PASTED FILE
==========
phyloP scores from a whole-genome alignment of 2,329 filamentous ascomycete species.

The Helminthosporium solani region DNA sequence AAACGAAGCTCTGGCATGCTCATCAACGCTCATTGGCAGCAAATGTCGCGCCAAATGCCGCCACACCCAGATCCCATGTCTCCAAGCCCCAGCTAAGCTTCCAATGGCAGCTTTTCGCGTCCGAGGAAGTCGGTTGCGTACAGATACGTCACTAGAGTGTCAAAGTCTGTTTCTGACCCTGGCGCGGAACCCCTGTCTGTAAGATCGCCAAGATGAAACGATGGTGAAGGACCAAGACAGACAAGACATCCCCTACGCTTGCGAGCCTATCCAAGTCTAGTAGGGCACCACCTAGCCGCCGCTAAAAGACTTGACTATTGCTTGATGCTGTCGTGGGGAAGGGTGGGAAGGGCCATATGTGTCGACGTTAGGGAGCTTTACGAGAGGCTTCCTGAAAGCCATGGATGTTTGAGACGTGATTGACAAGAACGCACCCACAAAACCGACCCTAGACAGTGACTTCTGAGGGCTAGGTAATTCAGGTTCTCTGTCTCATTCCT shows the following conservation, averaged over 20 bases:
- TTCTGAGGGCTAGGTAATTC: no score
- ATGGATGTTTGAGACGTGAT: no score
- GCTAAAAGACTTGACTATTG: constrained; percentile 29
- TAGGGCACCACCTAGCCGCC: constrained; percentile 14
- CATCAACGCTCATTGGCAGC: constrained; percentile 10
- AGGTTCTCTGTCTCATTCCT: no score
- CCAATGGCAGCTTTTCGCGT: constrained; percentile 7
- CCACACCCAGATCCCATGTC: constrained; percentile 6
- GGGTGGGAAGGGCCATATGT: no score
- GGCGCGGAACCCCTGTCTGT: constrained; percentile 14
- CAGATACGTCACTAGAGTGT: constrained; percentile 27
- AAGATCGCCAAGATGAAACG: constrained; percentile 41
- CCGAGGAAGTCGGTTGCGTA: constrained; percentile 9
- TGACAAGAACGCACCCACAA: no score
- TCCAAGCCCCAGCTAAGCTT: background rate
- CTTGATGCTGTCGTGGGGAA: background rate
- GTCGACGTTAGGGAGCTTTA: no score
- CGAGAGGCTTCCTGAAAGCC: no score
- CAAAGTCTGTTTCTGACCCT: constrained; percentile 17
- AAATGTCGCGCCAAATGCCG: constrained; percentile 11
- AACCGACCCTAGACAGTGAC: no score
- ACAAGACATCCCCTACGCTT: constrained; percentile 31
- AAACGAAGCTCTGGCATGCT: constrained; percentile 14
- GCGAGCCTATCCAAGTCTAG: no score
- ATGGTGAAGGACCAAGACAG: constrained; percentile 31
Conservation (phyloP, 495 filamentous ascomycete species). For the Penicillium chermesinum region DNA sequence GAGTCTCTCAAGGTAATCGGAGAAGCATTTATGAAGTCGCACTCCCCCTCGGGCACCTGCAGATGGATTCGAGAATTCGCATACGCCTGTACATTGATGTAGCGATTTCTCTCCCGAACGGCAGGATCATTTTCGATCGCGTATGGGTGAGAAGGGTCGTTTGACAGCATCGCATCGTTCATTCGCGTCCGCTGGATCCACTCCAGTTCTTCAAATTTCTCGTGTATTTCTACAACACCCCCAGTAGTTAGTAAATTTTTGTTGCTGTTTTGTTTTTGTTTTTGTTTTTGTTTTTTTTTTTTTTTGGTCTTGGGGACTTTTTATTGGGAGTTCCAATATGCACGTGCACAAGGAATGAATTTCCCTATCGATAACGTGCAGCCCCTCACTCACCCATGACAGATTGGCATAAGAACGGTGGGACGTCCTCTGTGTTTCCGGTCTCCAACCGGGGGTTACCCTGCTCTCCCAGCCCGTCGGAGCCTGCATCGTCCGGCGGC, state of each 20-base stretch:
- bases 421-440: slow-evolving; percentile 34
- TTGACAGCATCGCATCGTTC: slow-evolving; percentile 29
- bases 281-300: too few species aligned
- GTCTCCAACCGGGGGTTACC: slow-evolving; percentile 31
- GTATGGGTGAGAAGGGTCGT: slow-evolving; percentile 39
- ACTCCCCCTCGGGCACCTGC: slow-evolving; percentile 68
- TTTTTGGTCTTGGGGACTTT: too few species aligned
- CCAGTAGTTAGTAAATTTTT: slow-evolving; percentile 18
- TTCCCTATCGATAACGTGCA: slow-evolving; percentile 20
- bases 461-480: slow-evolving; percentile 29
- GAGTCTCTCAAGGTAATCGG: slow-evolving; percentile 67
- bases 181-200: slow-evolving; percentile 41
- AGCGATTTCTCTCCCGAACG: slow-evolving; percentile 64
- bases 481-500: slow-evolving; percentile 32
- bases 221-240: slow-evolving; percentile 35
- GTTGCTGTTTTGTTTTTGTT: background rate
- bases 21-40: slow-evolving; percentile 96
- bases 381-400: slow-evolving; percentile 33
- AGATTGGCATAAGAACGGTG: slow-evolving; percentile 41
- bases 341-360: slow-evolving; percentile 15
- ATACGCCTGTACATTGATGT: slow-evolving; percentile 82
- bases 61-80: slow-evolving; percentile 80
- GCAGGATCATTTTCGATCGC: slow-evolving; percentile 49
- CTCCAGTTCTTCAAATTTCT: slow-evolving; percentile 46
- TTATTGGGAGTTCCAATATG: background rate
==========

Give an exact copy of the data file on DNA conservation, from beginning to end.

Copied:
phyloP scores from a whole-genome alignment of 2,329 filamentous ascomycete species.

The Helminthosporium solani region DNA sequence AAACGAAGCTCTGGCATGCTCATCAACGCTCATTGGCAGCAAATGTCGCGCCAAATGCCGCCACACCCAGATCCCATGTCTCCAAGCCCCAGCTAAGCTTCCAATGGCAGCTTTTCGCGTCCGAGGAAGTCGGTTGCGTACAGATACGTCACTAGAGTGTCAAAGTCTGTTTCTGACCCTGGCGCGGAACCCCTGTCTGTAAGATCGCCAAGATGAAACGATGGTGAAGGACCAAGACAGACAAGACATCCCCTACGCTTGCGAGCCTATCCAAGTCTAGTAGGGCACCACCTAGCCGCCGCTAAAAGACTTGACTATTGCTTGATGCTGTCGTGGGGAAGGGTGGGAAGGGCCATATGTGTCGACGTTAGGGAGCTTTACGAGAGGCTTCCTGAAAGCCATGGATGTTTGAGACGTGATTGACAAGAACGCACCCACAAAACCGACCCTAGACAGTGACTTCTGAGGGCTAGGTAATTCAGGTTCTCTGTCTCATTCCT shows the following conservation, averaged over 20 bases:
- TTCTGAGGGCTAGGTAATTC: no score
- ATGGATGTTTGAGACGTGAT: no score
- GCTAAAAGACTTGACTATTG: constrained; percentile 29
- TAGGGCACCACCTAGCCGCC: constrained; percentile 14
- CATCAACGCTCATTGGCAGC: constrained; percentile 10
- AGGTTCTCTGTCTCATTCCT: no score
- CCAATGGCAGCTTTTCGCGT: constrained; percentile 7
- CCACACCCAGATCCCATGTC: constrained; percentile 6
- GGGTGGGAAGGGCCATATGT: no score
- GGCGCGGAACCCCTGTCTGT: constrained; percentile 14
- CAGATACGTCACTAGAGTGT: constrained; percentile 27
- AAGATCGCCAAGATGAAACG: constrained; percentile 41
- CCGAGGAAGTCGGTTGCGTA: constrained; percentile 9
- TGACAAGAACGCACCCACAA: no score
- TCCAAGCCCCAGCTAAGCTT: background rate
- CTTGATGCTGTCGTGGGGAA: background rate
- GTCGACGTTAGGGAGCTTTA: no score
- CGAGAGGCTTCCTGAAAGCC: no score
- CAAAGTCTGTTTCTGACCCT: constrained; percentile 17
- AAATGTCGCGCCAAATGCCG: constrained; percentile 11
- AACCGACCCTAGACAGTGAC: no score
- ACAAGACATCCCCTACGCTT: constrained; percentile 31
- AAACGAAGCTCTGGCATGCT: constrained; percentile 14
- GCGAGCCTATCCAAGTCTAG: no score
- ATGGTGAAGGACCAAGACAG: constrained; percentile 31
Conservation (phyloP, 495 filamentous ascomycete species). For the Penicillium chermesinum region DNA sequence GAGTCTCTCAAGGTAATCGGAGAAGCATTTATGAAGTCGCACTCCCCCTCGGGCACCTGCAGATGGATTCGAGAATTCGCATACGCCTGTACATTGATGTAGCGATTTCTCTCCCGAACGGCAGGATCATTTTCGATCGCGTATGGGTGAGAAGGGTCGTTTGACAGCATCGCATCGTTCATTCGCGTCCGCTGGATCCACTCCAGTTCTTCAAATTTCTCGTGTATTTCTACAACACCCCCAGTAGTTAGTAAATTTTTGTTGCTGTTTTGTTTTTGTTTTTGTTTTTGTTTTTTTTTTTTTTTGGTCTTGGGGACTTTTTATTGGGAGTTCCAATATGCACGTGCACAAGGAATGAATTTCCCTATCGATAACGTGCAGCCCCTCACTCACCCATGACAGATTGGCATAAGAACGGTGGGACGTCCTCTGTGTTTCCGGTCTCCAACCGGGGGTTACCCTGCTCTCCCAGCCCGTCGGAGCCTGCATCGTCCGGCGGC, state of each 20-base stretch:
- bases 421-440: slow-evolving; percentile 34
- TTGACAGCATCGCATCGTTC: slow-evolving; percentile 29
- bases 281-300: too few species aligned
- GTCTCCAACCGGGGGTTACC: slow-evolving; percentile 31
- GTATGGGTGAGAAGGGTCGT: slow-evolving; percentile 39
- ACTCCCCCTCGGGCACCTGC: slow-evolving; percentile 68
- TTTTTGGTCTTGGGGACTTT: too few species aligned
- CCAGTAGTTAGTAAATTTTT: slow-evolving; percentile 18
- TTCCCTATCGATAACGTGCA: slow-evolving; percentile 20
- bases 461-480: slow-evolving; percentile 29
- GAGTCTCTCAAGGTAATCGG: slow-evolving; percentile 67
- bases 181-200: slow-evolving; percentile 41
- AGCGATTTCTCTCCCGAACG: slow-evolving; percentile 64
- bases 481-500: slow-evolving; percentile 32
- bases 221-240: slow-evolving; percentile 35
- GTTGCTGTTTTGTTTTTGTT: background rate
- bases 21-40: slow-evolving; percentile 96
- bases 381-400: slow-evolving; percentile 33
- AGATTGGCATAAGAACGGTG: slow-evolving; percentile 41
- bases 341-360: slow-evolving; percentile 15
- ATACGCCTGTACATTGATGT: slow-evolving; percentile 82
- bases 61-80: slow-evolving; percentile 80
- GCAGGATCATTTTCGATCGC: slow-evolving; percentile 49
- CTCCAGTTCTTCAAATTTCT: slow-evolving; percentile 46
- TTATTGGGAGTTCCAATATG: background rate